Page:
Jumpy Chicks

Discussion in 'Raising Baby Chicks' started by Darguth, Mar 6, 2015.

  1. Darguth

    Darguth Out Of The Brooder

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    My chicks are just now 4 days old (this is our first time with chickens). I've noticed over just the last day that the chicks seem much more easily startled than they did the first few days. Whenever we enter the room or peer over the brooder box to watch them they will jump and/or scatter, pretty much all of them.

    After a few moments they'll settle down unless we make a quick movement or unexpected noise. They'll also scatter whenever we reach into the brooder to replace feed/water/bedding or if we need to pick one up to deal with a pasty butt.

    Now, all of that seems pretty natural to me. It's a natural instinct for them to be wary. My question is, can me and my wife do anything to help mitigate that impulse and acclimate them better to our presence? I don't want to be giving my chicks a near heart attack everytime I want to check up on them, plus I assume down the road it would be beneficial if they don't scatter when we come near.

    I've avoided handling them as much as possible, only really touching them when dealing with pasty butts, so as to avoid the stress/possible injuries of doing so. Should I be handling them any more to get them used to me? If so, at what age should I do that (maybe a bit older so they aren't as fragile/injury prone)?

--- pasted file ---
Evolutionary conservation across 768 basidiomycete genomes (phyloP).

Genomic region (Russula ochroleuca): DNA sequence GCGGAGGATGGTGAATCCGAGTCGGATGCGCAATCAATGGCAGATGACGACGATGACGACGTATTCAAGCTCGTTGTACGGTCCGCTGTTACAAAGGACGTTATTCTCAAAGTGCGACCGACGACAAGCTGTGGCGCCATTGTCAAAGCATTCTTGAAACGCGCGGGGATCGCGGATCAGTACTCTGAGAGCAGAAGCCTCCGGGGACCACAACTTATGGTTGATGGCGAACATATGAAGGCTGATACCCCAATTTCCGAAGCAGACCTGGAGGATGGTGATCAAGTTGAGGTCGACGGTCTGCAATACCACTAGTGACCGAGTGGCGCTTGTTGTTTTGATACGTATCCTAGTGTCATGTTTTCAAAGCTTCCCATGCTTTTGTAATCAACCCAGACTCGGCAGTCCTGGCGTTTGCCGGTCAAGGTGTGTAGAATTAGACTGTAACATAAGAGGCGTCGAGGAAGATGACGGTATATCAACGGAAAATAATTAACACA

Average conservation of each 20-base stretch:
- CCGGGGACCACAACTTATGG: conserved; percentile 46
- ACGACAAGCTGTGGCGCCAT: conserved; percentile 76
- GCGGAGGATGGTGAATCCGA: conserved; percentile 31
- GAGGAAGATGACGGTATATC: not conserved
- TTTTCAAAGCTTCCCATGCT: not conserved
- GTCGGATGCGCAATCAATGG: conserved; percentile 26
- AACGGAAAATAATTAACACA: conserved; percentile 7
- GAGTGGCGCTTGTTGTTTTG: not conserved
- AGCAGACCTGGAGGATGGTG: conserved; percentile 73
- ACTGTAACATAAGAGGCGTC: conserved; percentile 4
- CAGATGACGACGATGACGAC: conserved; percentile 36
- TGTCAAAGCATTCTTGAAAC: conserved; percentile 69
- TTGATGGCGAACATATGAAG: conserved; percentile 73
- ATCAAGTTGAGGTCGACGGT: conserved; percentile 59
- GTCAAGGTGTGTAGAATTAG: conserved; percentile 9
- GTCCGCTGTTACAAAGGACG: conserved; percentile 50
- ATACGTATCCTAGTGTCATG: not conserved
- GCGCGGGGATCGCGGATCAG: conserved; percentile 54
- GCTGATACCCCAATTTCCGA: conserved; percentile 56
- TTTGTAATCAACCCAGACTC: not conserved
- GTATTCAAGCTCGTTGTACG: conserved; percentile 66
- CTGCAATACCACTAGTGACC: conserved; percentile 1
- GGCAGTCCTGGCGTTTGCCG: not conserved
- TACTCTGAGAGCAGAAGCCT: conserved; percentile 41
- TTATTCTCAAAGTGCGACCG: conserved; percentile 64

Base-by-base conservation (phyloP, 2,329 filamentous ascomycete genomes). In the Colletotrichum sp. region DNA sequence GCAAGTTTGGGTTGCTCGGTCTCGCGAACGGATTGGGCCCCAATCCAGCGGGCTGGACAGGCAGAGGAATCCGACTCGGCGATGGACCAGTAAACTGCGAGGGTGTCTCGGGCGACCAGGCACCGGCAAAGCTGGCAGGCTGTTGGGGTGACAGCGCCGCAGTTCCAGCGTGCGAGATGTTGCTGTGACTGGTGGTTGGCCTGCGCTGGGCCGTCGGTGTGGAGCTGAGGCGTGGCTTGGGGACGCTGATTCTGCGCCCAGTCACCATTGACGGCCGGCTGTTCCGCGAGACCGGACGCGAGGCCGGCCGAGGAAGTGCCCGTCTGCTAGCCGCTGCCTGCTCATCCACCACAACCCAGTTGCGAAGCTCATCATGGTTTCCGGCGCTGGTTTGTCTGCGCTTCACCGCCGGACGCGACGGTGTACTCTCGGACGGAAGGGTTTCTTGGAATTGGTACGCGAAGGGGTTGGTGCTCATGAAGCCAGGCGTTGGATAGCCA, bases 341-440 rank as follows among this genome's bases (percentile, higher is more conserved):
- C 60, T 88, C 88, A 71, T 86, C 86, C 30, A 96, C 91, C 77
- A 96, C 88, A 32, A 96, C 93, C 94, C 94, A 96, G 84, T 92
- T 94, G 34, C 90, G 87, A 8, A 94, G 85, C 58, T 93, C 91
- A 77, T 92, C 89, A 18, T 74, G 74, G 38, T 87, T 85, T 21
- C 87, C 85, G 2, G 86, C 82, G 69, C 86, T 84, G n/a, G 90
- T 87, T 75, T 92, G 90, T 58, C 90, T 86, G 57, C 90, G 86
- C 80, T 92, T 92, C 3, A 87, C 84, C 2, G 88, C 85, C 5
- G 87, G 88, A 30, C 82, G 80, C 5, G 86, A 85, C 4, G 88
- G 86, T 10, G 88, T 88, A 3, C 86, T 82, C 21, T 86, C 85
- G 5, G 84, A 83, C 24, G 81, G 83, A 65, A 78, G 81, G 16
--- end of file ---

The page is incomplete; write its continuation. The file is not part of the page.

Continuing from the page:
2. song of joy

    song of joy Chillin' With My Peeps

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    My theory is that they're not as jumpy the first couple of days because they're exhausted from the shipping ordeal. As to their current jumpiness, I'm guessing you're approaching them from above, as that's the way most brooders are set up. If so, they are instinctively reacting to you as an aerial predator.

    To minimize this reaction, I always speak a soft phrase that they'll eventually learn to associate with me, such as "hey girls" BEFORE they can see me. It also helps to approach slowly and make slow movements around them. For example, instead of always grabbing them from above (which I'm sometimes guilty of doing), try putting your hand in the brooder (palm side up) for them to investigate and climb on. Sweep them into your hand from below rather than above. Some chicks will eventually climb into your palm and let you pick them up without protesting.

    At this age, it's fine (and recommended) to handle them each day so they get used to you and become tame. When I hold them, I cup them using two hands so they don't bail out, fall, and hurt themselves. This also ensures I don't put too much pressure on their tiny bodies.

    Note also that some folks advocate using a brooder box with flap openings cut in the SIDES so the chicks can be approached from the side rather than the top. They claim that this greatly reduces the chicks' fear. I haven't tried it, but it makes sense.
     
  3. Clearly

    Clearly Chillin' With My Peeps